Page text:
Things you can do to reduce your risk include:

  • Treating and controlling hardening of the arteries (atherosclerosis)
  • Keeping high blood pressure under control, especially if you are at risk for dissection
  • Taking safety precautions to prevent injuries that can cause dissections
  • If you have been diagnosed with Marfan or Ehlers-Danlos syndrome, making sure you regularly follow-up with your provider
Aortic rupture - chest X-ray
What are the latest Aortic Dissection Clinical Trials?
Guo's Subclavian Artery Reconstruction: The Prospective, Multiple Center Study of WeFlow-Tbranch Stent Graft System(GUEST Study)
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Diagnosis and Prognosis for Aortic Aneurysm aNd Dissection in Anzhen
What are the Latest Advances for Aortic Dissection?
Bentall Operation for Pregnant Women with Marfan's Syndrome.
Stanford Type A Acute Aortic Dissection with Leg Ischemia and Visceral Ischemia.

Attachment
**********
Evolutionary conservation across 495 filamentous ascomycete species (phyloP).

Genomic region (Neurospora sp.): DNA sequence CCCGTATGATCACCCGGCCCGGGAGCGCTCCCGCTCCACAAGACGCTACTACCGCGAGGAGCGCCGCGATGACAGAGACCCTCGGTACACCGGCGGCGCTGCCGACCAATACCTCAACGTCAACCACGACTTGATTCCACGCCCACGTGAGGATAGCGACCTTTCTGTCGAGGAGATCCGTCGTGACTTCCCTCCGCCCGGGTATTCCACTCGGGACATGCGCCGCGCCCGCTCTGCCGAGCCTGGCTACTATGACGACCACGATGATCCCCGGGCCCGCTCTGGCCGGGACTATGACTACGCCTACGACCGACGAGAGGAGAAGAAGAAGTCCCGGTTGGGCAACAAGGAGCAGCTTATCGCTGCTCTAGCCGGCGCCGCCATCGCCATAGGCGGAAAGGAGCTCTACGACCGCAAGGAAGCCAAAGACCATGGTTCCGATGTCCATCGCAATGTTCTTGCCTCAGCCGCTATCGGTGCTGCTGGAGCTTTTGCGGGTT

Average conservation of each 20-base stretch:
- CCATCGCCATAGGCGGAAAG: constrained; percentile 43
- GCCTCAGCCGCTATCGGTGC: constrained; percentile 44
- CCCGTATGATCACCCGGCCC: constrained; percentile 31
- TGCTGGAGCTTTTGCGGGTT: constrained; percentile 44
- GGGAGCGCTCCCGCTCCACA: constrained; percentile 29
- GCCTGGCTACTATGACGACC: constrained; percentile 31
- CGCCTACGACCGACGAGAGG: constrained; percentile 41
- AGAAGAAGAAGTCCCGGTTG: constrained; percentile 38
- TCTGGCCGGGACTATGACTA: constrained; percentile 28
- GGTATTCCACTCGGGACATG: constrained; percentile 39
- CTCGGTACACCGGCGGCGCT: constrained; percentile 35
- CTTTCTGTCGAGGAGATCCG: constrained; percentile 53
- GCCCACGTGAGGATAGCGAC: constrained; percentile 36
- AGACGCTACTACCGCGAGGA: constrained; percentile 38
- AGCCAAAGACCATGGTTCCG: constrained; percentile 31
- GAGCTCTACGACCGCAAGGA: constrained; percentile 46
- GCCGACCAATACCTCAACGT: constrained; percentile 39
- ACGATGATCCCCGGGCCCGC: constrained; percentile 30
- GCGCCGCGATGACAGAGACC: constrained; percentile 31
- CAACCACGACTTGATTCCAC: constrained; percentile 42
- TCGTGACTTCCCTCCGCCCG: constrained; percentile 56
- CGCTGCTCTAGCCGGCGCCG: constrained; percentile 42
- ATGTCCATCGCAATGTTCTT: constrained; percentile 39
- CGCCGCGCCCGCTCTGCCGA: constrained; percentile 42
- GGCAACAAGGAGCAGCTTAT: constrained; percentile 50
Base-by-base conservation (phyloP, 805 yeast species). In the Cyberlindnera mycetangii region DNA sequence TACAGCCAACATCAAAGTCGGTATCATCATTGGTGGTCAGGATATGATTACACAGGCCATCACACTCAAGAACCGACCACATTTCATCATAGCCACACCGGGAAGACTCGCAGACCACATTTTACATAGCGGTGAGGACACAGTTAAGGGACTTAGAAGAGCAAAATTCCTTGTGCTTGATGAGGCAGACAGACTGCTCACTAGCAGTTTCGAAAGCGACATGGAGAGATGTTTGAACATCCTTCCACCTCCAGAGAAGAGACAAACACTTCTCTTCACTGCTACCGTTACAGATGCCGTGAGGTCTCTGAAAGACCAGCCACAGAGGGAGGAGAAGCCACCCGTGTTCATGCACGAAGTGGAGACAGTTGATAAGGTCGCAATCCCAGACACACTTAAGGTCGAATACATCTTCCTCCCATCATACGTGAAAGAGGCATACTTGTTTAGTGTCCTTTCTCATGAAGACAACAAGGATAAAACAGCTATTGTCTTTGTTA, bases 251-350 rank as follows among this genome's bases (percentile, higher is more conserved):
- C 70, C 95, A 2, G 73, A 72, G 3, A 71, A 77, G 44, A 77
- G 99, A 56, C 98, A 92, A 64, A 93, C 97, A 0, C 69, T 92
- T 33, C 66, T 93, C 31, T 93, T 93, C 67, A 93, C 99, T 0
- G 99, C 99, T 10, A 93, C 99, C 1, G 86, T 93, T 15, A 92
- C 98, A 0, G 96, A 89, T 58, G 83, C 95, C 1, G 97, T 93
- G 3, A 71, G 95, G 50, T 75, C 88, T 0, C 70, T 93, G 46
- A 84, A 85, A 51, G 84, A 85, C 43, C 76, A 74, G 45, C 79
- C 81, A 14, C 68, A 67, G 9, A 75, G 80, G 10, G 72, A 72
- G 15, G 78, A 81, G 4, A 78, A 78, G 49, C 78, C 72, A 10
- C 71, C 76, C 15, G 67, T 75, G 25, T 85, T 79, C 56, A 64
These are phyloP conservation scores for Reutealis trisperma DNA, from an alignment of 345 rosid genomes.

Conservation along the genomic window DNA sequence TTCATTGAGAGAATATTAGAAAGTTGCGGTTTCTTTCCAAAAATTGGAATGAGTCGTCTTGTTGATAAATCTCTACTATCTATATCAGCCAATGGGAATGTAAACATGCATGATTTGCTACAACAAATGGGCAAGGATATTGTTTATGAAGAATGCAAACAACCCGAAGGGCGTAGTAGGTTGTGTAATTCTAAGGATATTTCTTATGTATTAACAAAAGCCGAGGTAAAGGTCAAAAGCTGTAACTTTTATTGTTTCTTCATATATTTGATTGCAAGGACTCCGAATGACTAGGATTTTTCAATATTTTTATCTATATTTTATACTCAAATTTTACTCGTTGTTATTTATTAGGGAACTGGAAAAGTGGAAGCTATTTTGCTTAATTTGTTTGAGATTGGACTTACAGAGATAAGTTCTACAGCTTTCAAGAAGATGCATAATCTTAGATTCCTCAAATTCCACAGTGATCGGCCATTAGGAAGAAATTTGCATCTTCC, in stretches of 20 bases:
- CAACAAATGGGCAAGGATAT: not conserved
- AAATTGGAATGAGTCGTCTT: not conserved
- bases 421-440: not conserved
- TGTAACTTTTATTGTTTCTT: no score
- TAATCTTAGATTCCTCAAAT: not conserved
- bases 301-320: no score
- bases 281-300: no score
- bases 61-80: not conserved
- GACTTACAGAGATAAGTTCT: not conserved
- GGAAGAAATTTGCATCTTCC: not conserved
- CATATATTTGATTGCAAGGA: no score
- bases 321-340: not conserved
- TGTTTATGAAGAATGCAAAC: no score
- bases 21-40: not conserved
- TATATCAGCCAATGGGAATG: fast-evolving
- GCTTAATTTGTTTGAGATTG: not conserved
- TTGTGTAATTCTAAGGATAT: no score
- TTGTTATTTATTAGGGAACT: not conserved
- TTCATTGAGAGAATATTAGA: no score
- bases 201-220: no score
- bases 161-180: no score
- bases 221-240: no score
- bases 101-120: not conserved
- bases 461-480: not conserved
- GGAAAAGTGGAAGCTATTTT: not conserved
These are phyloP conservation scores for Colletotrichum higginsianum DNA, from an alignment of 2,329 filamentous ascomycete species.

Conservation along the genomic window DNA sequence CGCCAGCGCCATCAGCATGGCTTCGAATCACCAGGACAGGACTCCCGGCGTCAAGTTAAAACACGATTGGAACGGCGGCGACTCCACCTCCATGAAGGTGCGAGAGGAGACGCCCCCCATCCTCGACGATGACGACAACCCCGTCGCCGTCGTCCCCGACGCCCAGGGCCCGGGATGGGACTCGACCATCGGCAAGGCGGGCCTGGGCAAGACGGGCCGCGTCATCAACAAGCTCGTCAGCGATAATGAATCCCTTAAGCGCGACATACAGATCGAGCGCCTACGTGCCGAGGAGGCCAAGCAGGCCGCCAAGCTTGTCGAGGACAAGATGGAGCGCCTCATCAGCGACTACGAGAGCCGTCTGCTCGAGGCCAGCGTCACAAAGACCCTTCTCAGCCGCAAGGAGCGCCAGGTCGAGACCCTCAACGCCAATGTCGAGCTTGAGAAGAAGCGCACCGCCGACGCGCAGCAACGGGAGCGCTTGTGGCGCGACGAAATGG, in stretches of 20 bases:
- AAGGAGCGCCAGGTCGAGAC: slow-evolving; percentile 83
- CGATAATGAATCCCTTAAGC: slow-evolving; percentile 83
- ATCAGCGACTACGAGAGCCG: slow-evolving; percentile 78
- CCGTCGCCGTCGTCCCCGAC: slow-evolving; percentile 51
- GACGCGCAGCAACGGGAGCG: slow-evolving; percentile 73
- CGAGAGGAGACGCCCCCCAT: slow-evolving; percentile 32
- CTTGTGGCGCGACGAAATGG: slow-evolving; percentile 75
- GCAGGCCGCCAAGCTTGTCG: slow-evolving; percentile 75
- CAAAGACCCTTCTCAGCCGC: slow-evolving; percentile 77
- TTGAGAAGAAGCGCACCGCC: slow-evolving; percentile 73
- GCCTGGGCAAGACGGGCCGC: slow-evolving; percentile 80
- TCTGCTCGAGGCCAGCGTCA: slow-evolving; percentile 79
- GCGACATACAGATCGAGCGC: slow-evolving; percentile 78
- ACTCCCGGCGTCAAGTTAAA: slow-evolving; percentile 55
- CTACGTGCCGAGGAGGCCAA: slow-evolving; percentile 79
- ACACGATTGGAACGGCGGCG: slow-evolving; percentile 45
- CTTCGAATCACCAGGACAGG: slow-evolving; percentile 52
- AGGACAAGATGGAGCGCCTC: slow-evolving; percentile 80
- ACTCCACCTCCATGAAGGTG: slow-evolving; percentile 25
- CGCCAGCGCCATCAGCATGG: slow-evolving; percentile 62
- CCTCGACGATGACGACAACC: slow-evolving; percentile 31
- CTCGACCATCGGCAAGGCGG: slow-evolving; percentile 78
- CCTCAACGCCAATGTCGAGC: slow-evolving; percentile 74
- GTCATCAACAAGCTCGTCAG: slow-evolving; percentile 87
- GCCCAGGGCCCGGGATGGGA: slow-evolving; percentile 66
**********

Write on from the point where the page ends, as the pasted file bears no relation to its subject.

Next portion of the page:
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Aortic Valve Replacement for Libman-Sacks Endocarditis:Report of a Case.
Who are the sources who wrote this article ?

Published Date: June 16, 2020
Published By: Deepak Sudheendra, MD, RPVI, FSIR, Director of DVT & Complex Venous Disease Program, Assistant Professor of Interventional Radiology & Surgery at the University of Pennsylvania Perelman School of Medicine, with an expertise in Vascular Interventional Radiology & Surgical Critical Care, Philadelphia, PA. Review provided by VeriMed Healthcare Network. Also reviewed by David Zieve, MD, MHA, Medical Director, Brenda Conaway, Editorial Director, and the A.D.A.M. Editorial team.

What are the references for this article ?

Braverman AC, Schermerhorn M. Diseases of the aorta. In: Zipes DP, Libby P, Bonow RO, Mann, DL, Tomaselli GF, Braunwald E, eds. Braunwald's Heart Disease: A Textbook of Cardiovascular Medicine. 11th ed. Philadelphia, PA: Elsevier; 2019:chap 63.

Conrad MF, Cambria RP. Aortic dissection: epidemiology, pathophysiology, clinical presentation, and medical and surgical management. In: Sidawy AN, Perler BA, eds. Rutherford's Vascular Surgery and Endovascular Therapy. 9th ed. Philadelphia, PA: Elsevier; 2019:chap 81.

Lederle FA. Diseases of the aorta. In: Goldman L, Schafer AI, eds. Goldman-Cecil Medicine. 26th ed. Philadelphia, PA: Elsevier; 2020:chap 69.